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web service client type

Steve Mutanson
Ranch Hand

Joined: Apr 15, 2003
Posts: 67
New to web service and like it. have some simple questions ---

1. can the web service be a simple swing application (no http or internet acces) ?

2. if yes to 1), then can this application still invoke a web service located on a remote server ?

3. if yes to 1) and 2), then can the swing application receive the entire xml as response (even there is internet access from client side) ?
Balaji Loganathan
author and deputy
Bartender

Joined: Jul 13, 2001
Posts: 3150
Webservices need atleast HTTP or SMTP or FTP or IMAP for sending and receiving SOAP messages.


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Frank Sikuluzu
Ranch Hand

Joined: Dec 16, 2003
Posts: 116
I am also curious. So do you mean there is no way that a standalone swing application can invoke a remote web service and get XML results back ?
Vladan Radovanovic
Ranch Hand

Joined: Mar 20, 2000
Posts: 216
Originally posted by Frank Sikuluzu:
I am also curious. So do you mean there is no way that a standalone swing application can invoke a remote web service and get XML results back ?


I see absolutely no reason for that if you have HTTP connection.
Steve Mutanson
Ranch Hand

Joined: Apr 15, 2003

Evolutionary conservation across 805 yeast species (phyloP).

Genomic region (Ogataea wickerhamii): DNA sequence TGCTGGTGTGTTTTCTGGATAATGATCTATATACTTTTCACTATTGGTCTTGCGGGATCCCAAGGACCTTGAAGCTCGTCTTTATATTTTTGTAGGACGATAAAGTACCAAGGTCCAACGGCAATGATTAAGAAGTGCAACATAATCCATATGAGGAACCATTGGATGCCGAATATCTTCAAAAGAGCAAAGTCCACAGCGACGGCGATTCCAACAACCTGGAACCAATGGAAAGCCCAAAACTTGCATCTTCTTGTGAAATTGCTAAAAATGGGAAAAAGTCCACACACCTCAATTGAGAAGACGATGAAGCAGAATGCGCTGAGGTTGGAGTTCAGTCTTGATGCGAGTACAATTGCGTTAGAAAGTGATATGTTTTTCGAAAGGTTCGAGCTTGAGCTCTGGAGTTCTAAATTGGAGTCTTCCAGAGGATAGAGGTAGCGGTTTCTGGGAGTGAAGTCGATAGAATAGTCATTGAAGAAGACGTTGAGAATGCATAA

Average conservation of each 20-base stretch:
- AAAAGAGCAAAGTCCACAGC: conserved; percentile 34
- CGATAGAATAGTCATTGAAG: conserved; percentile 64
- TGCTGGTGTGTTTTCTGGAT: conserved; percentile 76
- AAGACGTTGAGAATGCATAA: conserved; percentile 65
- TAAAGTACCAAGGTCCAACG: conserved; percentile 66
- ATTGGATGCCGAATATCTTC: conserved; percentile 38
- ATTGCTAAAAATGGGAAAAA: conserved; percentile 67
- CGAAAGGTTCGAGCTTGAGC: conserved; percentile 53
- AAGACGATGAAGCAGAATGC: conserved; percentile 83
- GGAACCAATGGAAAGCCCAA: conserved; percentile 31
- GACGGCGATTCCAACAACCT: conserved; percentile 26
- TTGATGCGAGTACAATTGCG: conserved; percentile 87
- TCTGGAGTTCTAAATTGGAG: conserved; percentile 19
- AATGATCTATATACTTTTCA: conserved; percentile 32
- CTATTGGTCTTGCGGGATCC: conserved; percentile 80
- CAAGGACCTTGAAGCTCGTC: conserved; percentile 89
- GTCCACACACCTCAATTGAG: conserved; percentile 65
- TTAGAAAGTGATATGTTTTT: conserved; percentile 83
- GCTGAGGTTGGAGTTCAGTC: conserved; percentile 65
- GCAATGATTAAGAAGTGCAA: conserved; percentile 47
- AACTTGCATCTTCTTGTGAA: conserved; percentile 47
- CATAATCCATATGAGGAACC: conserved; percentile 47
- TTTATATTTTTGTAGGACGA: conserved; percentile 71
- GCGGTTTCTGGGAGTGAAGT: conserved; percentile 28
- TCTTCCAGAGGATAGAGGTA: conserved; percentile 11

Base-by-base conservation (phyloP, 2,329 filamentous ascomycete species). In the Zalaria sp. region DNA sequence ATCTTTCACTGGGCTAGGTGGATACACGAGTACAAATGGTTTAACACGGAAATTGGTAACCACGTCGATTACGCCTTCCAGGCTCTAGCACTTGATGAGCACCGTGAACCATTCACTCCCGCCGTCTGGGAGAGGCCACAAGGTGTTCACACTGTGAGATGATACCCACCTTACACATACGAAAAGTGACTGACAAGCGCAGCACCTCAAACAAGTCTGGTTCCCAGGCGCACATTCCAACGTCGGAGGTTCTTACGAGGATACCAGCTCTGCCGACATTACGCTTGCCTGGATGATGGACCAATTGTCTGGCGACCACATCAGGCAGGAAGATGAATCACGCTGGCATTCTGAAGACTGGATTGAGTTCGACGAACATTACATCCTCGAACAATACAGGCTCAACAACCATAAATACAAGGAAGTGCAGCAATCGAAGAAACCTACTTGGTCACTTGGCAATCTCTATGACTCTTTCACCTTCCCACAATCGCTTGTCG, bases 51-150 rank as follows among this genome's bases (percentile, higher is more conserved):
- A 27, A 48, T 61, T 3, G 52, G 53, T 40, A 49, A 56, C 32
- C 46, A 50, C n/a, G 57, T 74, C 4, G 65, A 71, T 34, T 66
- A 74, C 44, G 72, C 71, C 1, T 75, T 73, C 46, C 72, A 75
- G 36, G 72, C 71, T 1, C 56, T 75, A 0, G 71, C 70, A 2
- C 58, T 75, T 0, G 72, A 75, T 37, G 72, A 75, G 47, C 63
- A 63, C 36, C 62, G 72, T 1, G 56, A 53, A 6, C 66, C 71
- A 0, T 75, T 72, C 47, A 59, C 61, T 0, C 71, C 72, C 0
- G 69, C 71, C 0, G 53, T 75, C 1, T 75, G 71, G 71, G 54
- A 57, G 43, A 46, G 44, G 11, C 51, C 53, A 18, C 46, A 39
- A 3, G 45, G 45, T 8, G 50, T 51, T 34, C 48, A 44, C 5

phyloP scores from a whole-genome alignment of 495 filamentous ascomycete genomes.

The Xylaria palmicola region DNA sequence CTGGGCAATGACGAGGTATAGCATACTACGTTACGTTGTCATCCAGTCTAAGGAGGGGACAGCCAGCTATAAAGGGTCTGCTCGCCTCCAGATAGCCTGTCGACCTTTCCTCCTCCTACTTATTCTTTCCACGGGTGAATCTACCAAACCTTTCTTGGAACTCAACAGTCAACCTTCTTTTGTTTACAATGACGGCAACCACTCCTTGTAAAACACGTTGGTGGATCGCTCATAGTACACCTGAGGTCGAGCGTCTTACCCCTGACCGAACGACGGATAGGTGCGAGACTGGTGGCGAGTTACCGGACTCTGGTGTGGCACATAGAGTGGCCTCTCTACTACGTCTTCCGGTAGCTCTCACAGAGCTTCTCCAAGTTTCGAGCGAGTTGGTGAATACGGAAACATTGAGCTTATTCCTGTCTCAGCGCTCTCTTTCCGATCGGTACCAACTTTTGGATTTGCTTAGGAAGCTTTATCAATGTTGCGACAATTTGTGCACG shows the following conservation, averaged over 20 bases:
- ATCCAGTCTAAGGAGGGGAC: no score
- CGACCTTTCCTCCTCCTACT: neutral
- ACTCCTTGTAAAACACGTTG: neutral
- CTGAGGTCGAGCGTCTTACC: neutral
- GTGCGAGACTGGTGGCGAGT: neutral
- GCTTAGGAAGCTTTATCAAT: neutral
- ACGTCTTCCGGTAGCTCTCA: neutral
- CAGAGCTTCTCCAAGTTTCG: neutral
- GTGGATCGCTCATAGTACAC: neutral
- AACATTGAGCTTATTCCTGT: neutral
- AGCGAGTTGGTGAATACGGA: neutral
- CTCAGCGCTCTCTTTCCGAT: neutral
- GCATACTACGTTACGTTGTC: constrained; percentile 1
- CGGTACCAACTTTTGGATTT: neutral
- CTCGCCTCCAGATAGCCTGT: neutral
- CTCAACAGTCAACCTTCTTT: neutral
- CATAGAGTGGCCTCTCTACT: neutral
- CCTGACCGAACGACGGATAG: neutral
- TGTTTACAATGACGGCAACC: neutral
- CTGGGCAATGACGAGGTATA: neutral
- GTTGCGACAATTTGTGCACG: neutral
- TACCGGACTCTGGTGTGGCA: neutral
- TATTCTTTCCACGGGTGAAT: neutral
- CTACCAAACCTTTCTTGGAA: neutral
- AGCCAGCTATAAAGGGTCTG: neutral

Posts: 67
Come on guys, my question was -- If I don't have http connection and only have a swing application, can I use it to invoke a web service remotely located on another server and get response back in the format of xml ?

Please don't ask me "why do you want to use swing if you can have a http client ?". In the book "Developing java web service", it seems it gives an example that a standalone java application calls a web service and get xml back. But since I am new to web service, I want to make sure my thought is correct.

please directly answer my question if you can. Thanks.
Dan Harabox
Greenhorn

Joined: Nov 16, 2003
Posts: 7
What does wether or not your application uses swing have anything to do with its ability to interface with a webservice?
The answer is simple: You need an internet connection to access a webservice and return any kind of XML. The is a bit of choice as to which protocol you use to access the webservice as others have mentioned.
William Brogden
Author and all-around good cowpoke
Rancher

Joined: Mar 22, 2000
Posts: 12806
    
    5
Although HTTP is the most common way of connecting with SOAP based service - in which case you would call it a web service - there are other ways to communicate SOAP messages. For example, email, Java Message Service, JavaSpaces - basically anything that can move a XML formatted text message.
Bill
 
It is sorta covered in the JavaRanch Style Guide.
 
subject: web service client type